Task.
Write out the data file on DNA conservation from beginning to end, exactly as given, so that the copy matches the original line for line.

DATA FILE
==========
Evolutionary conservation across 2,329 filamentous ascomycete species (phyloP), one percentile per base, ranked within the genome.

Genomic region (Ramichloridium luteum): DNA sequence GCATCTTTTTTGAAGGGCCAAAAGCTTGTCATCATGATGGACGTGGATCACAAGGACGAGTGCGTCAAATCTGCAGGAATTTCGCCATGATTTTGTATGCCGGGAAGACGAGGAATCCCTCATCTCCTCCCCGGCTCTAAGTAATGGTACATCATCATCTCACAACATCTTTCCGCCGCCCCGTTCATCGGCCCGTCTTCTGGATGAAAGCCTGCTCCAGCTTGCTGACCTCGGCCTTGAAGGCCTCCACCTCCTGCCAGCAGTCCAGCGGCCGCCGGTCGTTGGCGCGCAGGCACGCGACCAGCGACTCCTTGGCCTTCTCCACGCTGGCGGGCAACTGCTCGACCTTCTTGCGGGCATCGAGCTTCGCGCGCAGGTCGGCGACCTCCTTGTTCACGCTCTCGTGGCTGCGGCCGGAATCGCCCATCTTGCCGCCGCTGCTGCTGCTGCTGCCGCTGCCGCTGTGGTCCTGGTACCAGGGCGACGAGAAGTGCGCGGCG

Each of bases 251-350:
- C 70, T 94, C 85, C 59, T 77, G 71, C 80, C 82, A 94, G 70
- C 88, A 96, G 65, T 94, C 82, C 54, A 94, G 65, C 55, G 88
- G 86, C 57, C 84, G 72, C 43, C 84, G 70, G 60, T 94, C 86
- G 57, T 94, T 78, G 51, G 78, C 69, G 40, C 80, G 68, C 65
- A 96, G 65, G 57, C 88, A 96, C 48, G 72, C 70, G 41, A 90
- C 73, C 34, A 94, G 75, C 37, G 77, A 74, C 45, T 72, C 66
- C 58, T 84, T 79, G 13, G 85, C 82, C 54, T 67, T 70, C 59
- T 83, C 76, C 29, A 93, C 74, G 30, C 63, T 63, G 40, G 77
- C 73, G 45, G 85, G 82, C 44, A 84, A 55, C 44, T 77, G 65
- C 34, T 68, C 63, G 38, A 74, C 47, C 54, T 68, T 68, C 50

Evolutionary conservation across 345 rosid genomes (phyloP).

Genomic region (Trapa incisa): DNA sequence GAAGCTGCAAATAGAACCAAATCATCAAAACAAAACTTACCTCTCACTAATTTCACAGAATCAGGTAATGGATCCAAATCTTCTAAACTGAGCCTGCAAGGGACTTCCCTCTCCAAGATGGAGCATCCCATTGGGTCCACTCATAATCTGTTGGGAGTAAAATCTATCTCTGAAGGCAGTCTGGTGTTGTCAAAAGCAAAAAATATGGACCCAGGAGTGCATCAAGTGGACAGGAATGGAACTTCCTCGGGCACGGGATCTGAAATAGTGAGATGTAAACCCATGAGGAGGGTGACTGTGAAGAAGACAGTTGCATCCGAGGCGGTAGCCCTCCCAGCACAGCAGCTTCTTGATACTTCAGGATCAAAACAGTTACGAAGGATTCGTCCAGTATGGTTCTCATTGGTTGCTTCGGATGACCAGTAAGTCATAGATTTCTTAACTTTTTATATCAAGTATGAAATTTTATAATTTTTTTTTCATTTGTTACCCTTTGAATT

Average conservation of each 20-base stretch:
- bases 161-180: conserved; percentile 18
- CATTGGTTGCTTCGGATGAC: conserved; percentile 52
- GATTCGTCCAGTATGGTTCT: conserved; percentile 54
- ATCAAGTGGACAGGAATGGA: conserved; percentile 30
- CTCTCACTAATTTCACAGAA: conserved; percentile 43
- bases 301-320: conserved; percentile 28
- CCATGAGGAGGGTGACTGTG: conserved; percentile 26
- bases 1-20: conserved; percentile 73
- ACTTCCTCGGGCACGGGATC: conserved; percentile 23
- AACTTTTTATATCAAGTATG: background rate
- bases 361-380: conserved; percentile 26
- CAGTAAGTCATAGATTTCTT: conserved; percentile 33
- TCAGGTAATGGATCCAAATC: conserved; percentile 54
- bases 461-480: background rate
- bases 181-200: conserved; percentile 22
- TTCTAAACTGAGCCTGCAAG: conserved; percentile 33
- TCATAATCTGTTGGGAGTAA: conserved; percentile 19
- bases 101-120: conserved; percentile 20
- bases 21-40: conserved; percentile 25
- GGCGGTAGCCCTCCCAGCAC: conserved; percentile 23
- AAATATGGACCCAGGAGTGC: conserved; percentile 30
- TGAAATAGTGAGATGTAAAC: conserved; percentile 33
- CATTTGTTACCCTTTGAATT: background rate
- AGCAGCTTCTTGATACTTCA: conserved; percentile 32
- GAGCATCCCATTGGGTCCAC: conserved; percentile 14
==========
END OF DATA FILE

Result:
Evolutionary conservation across 2,329 filamentous ascomycete species (phyloP), one percentile per base, ranked within the genome.

Genomic region (Ramichloridium luteum): DNA sequence GCATCTTTTTTGAAGGGCCAAAAGCTTGTCATCATGATGGACGTGGATCACAAGGACGAGTGCGTCAAATCTGCAGGAATTTCGCCATGATTTTGTATGCCGGGAAGACGAGGAATCCCTCATCTCCTCCCCGGCTCTAAGTAATGGTACATCATCATCTCACAACATCTTTCCGCCGCCCCGTTCATCGGCCCGTCTTCTGGATGAAAGCCTGCTCCAGCTTGCTGACCTCGGCCTTGAAGGCCTCCACCTCCTGCCAGCAGTCCAGCGGCCGCCGGTCGTTGGCGCGCAGGCACGCGACCAGCGACTCCTTGGCCTTCTCCACGCTGGCGGGCAACTGCTCGACCTTCTTGCGGGCATCGAGCTTCGCGCGCAGGTCGGCGACCTCCTTGTTCACGCTCTCGTGGCTGCGGCCGGAATCGCCCATCTTGCCGCCGCTGCTGCTGCTGCTGCCGCTGCCGCTGTGGTCCTGGTACCAGGGCGACGAGAAGTGCGCGGCG

Each of bases 251-350:
- C 70, T 94, C 85, C 59, T 77, G 71, C 80, C 82, A 94, G 70
- C 88, A 96, G 65, T 94, C 82, C 54, A 94, G 65, C 55, G 88
- G 86, C 57, C 84, G 72, C 43, C 84, G 70, G 60, T 94, C 86
- G 57, T 94, T 78, G 51, G 78, C 69, G 40, C 80, G 68, C 65
- A 96, G 65, G 57, C 88, A 96, C 48, G 72, C 70, G 41, A 90
- C 73, C 34, A 94, G 75, C 37, G 77, A 74, C 45, T 72, C 66
- C 58, T 84, T 79, G 13, G 85, C 82, C 54, T 67, T 70, C 59
- T 83, C 76, C 29, A 93, C 74, G 30, C 63, T 63, G 40, G 77
- C 73, G 45, G 85, G 82, C 44, A 84, A 55, C 44, T 77, G 65
- C 34, T 68, C 63, G 38, A 74, C 47, C 54, T 68, T 68, C 50

Evolutionary conservation across 345 rosid genomes (phyloP).

Genomic region (Trapa incisa): DNA sequence GAAGCTGCAAATAGAACCAAATCATCAAAACAAAACTTACCTCTCACTAATTTCACAGAATCAGGTAATGGATCCAAATCTTCTAAACTGAGCCTGCAAGGGACTTCCCTCTCCAAGATGGAGCATCCCATTGGGTCCACTCATAATCTGTTGGGAGTAAAATCTATCTCTGAAGGCAGTCTGGTGTTGTCAAAAGCAAAAAATATGGACCCAGGAGTGCATCAAGTGGACAGGAATGGAACTTCCTCGGGCACGGGATCTGAAATAGTGAGATGTAAACCCATGAGGAGGGTGACTGTGAAGAAGACAGTTGCATCCGAGGCGGTAGCCCTCCCAGCACAGCAGCTTCTTGATACTTCAGGATCAAAACAGTTACGAAGGATTCGTCCAGTATGGTTCTCATTGGTTGCTTCGGATGACCAGTAAGTCATAGATTTCTTAACTTTTTATATCAAGTATGAAATTTTATAATTTTTTTTTCATTTGTTACCCTTTGAATT

Average conservation of each 20-base stretch:
- bases 161-180: conserved; percentile 18
- CATTGGTTGCTTCGGATGAC: conserved; percentile 52
- GATTCGTCCAGTATGGTTCT: conserved; percentile 54
- ATCAAGTGGACAGGAATGGA: conserved; percentile 30
- CTCTCACTAATTTCACAGAA: conserved; percentile 43
- bases 301-320: conserved; percentile 28
- CCATGAGGAGGGTGACTGTG: conserved; percentile 26
- bases 1-20: conserved; percentile 73
- ACTTCCTCGGGCACGGGATC: conserved; percentile 23
- AACTTTTTATATCAAGTATG: background rate
- bases 361-380: conserved; percentile 26
- CAGTAAGTCATAGATTTCTT: conserved; percentile 33
- TCAGGTAATGGATCCAAATC: conserved; percentile 54
- bases 461-480: background rate
- bases 181-200: conserved; percentile 22
- TTCTAAACTGAGCCTGCAAG: conserved; percentile 33
- TCATAATCTGTTGGGAGTAA: conserved; percentile 19
- bases 101-120: conserved; percentile 20
- bases 21-40: conserved; percentile 25
- GGCGGTAGCCCTCCCAGCAC: conserved; percentile 23
- AAATATGGACCCAGGAGTGC: conserved; percentile 30
- TGAAATAGTGAGATGTAAAC: conserved; percentile 33
- CATTTGTTACCCTTTGAATT: background rate
- AGCAGCTTCTTGATACTTCA: conserved; percentile 32
- GAGCATCCCATTGGGTCCAC: conserved; percentile 14